B16F10 cells (1 × 106 cells) were incubated in triplicate for 48 h in serum-containing (0.1 and 10% FCS) or serum-free medium with or without CXCL9 (100 ng/ml). Viable cells were counted by the trypan blue dye exclusion method. At least three sets of experiments were performed for each set.
Generation of CXCR3 Antisense Transfectants.
A 544-bp segment at the 5′ end of CXCR3 cDNA was amplified by RT-PCR, subcloned into TA cloning site of pCRII (Invitrogen, Carlsbad, CA), and then inserted, as a BamHI/XbaI fragment, into pcDNA3.1/Hygro (Invitrogen) in the antisense orientation. The following primers were used: 5′-AAGCCATGTACCTTGAGGTTA -3′ and 5′-CAGACAGAGACCCCATACAAQC -3′. The orientation of the subcloned gene was verified by restriction analysis with several enzymes and sequencing. With calcium phosphate precipitates, stable transfectants were selected with hygromycin B (200 μg/ml) for 3 weeks. CXCR3 protein was determined by Western blotting for 40 μg of cell lysate. For calcium mobilization assay, the relative fluorescence was monitored after addition of CXCL9 (300 ng/ml) in a Fluoroskan Ascent FL (Labsystems, Helsinki, Finland), after preincubation with 20 μm Fluo-3 a.m. (Molecular Probes). For proliferation analysis, cells (1 × 105 cells) were incubated for 48 h in medium supplemented with 5% fetal bovine serum and counted in a hemocytometer.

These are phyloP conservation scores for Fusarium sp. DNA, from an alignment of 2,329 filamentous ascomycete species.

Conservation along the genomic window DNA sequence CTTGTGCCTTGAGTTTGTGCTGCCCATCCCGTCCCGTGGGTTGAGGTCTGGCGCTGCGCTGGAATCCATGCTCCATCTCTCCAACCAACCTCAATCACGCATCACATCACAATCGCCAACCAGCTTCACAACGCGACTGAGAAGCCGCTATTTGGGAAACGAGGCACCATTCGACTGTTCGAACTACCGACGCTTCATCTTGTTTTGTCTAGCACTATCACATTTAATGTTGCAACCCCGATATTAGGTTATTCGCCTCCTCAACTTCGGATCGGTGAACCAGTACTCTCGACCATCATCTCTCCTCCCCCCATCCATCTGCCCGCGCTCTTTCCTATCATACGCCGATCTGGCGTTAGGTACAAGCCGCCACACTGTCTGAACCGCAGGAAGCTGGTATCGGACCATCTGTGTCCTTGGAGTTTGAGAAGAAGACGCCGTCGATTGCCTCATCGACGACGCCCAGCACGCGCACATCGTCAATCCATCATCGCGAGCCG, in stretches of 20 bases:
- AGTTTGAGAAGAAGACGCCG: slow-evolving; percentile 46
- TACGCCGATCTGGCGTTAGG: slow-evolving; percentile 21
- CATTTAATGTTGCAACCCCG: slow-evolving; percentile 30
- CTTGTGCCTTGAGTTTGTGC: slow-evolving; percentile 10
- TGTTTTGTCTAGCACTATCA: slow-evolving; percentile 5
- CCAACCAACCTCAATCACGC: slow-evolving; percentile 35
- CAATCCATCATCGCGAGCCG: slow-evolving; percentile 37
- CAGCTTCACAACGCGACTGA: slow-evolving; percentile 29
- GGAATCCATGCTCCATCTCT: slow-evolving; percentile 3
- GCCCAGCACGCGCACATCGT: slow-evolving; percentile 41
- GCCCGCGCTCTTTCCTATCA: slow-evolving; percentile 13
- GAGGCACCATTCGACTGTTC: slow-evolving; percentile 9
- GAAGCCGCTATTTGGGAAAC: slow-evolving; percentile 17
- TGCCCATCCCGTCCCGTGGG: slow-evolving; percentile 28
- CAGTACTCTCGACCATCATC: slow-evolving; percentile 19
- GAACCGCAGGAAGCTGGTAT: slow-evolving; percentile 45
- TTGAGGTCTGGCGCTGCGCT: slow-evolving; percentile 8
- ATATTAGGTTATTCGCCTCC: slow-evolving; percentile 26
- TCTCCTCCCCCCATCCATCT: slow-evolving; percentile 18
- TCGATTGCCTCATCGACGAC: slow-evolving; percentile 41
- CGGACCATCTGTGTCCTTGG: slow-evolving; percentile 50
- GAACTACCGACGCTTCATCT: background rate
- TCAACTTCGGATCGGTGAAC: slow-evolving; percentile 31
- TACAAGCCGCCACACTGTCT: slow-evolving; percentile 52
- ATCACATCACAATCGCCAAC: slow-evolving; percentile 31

Quantitative RT-PCR Analyses.
Total RNA from homogenized LNs was extracted using ISOGEN, treated with DNase I to eliminate possible genomic DNA contamination, and then reverse-transcribed. Thereafter, cDNA was amplified and measured using an ABI-7700 DNA Sequence Detector (Perkin-Elmer Corp., Foster City, CA). The following primers and probes were used: tyrosinase-related protein-1 (TRP-1), 5′-CCTAGCTCAGTTCTCTGGACATGA-3′, 5′-TCGCAGGCCTCTAAGATACGA-3′, and 5′-Fam-CTGCCTGGGCCACAGTTCACCTCTAATT-Tamra-3′; CXCL9, 5′-AGAACTCAGCTCTGCCATGAAGT-3′, 5′-AACTCCACACTGCTCCAGGAA-3′, and 5′-Fam-CGCTGTTCTTTTCCTTTTGGGCATCA-Tamra-3′; CXCL10, 5′-CCAGTGAGAATGAGGGCCATAGG-3′, 5′-CTCAACACGTGGGCAGGAT-3′, and 5′-Fam-AAGCTTGAAATCATCCCTGCGAGCC-Tamra-3′; CXCL11, 5′-CAGGAAGGTCACAGCCATAGC -3′, 5′-CAAAGACAGCGCCCCTGTT-3′, and 5′-Fam-CCACAGCTGCTCAAGGCTTCCTTATGTTC -Tamra-3′; and CCL21, 5′-CAAAGCAGCCACCTCATGCT -3′, 5′-ATGGCCGTGCAGATGTAATG -3′, and 5′-Fam-TCCACACCCTTGCCCTGCTTCAA -Tamra-3′. The glyceraldehyde-3-phosphate dehydrogenase mRNA levels were used for normalization. Serial dilution studies demonstrated that the TRP-1 signal could be detected above background in the cDNA samples derived from as few as 50 melanoma cells mixed with 5 × 106 murine LN cells.